c.2013 New York Times News Service

c.2013 New York Times News Service

MERGER OF AMERICAN AND US AIRWAYS IS WAVED AHEAD BY JUDGE’S RULING

With American Airlines’ exit from bankruptcy Wednesday, the grunt work of merging the airline with US Airways can begin and it will most likely be a long-haul affair, analysts said. It has been a bumpy two years at American Airlines, which filed for bankruptcy protection in November 2011. But a far different airline is coming out of the process now, and it will face a difficult transition as the two companies tie the knot, analysts said. A federal court cleared the way for American’s exit from bankruptcy Wednesday, giving the go-ahead for the formation of the world’s largest airline.

THREE-HOSPITAL STUDY LINKS HEART DEVICE TO BLOOD CLOTS

On Wednesday, The New England Journal of Medicine posted a study on its website from three major hospitals detailing findings about a number of patients developing potentially fatal blood clots soon after getting a HeartMate II implant. The HeartMate II belongs to a category of products known as a left ventricular assist device, and it contains a pump that continuously pushes blood through the heart. The abrupt increase in pump-related blood clots is likely to raise questions about whether its manufacturer, Thoratec Corp., modified the device, either intentionally or accidentally.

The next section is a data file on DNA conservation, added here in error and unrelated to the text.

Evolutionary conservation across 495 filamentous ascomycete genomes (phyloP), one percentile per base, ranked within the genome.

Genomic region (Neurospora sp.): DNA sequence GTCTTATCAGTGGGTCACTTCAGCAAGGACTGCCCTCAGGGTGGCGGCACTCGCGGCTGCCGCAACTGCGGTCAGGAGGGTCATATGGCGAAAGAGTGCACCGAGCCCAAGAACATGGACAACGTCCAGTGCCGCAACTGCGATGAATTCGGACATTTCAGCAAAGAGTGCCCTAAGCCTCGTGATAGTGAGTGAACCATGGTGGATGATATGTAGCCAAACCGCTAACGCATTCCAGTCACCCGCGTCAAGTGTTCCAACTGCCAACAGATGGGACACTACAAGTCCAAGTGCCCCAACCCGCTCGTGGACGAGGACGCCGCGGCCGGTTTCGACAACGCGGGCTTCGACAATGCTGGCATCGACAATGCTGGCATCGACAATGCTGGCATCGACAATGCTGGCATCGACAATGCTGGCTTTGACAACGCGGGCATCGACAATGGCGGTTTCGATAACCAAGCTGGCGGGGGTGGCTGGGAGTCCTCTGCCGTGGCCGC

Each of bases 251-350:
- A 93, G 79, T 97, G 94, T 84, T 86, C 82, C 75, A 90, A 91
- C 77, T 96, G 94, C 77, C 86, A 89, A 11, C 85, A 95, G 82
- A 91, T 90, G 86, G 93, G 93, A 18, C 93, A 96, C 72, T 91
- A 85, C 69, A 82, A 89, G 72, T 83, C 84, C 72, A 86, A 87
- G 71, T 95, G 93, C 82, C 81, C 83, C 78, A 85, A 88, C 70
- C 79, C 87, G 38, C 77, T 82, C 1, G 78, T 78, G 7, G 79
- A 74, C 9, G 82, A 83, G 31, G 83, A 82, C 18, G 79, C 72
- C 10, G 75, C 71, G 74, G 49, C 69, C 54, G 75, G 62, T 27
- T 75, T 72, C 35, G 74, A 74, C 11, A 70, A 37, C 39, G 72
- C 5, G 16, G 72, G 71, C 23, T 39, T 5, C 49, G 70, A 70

ANALYST SAYS SENIOR TRADER SOUGHT ‘EDGY’ INFORMATION

Jon Horvath needed to step up his game at SAC Capital Advisors. Horvath, who gathered information about technology companies in which SAC invested said he had lost “a lot of money” from a bet on a data storage company, an episode that prompted a stern warning from his boss, Michael S. Steinberg. Horvath’s attempts to rectify the mistake are now at the center of Steinberg’s insider trading trial. Horvath, the U.S. government’s star witness in the case who is hoping for leniency in exchange for testifying, claimed Wednesday that Steinberg had wanted him to cross a legal line.

HANDS-ON ACTIVITIES TO BUILD CUSTOMER LOYALTY

Small businesses are always looking for ways to get customers in their stores and websites, but especially since the recession, many have started offering classes or holding events to lure in the curious and convert them to customers. Steve Butcher, chief executive of Brown Paper Tickets, a Seattle company that provides online event registration and ticketing, said that since 2009 the company’s work with small businesses had grown 350 percent. “When the economy tanked, small businesses began to get much more creative.” Now, as many as 30 percent of Brown Paper’s 15,000 monthly events are sponsored by small businesses.

LIGHTING UP THE LAWN WITH 16 MILLION COLORS

It starts with an innocent string of incandescent holiday lights. Then it escalates: Twinkling lights are in the shrubs, Santa’s on the roof. Nice work, holiday decorator. But do you have lights that can be controlled by tracing your finger over the face of a smartphone? New holiday lighting systems and smartphone apps can make that inflatable Frosty look downright austere. The secret of the 16 million colors is single light bulbs that hold three LEDs — red, blue and green. Those three can be dialed up and down in various combinations by an app, creating an unimaginable number of possibilities.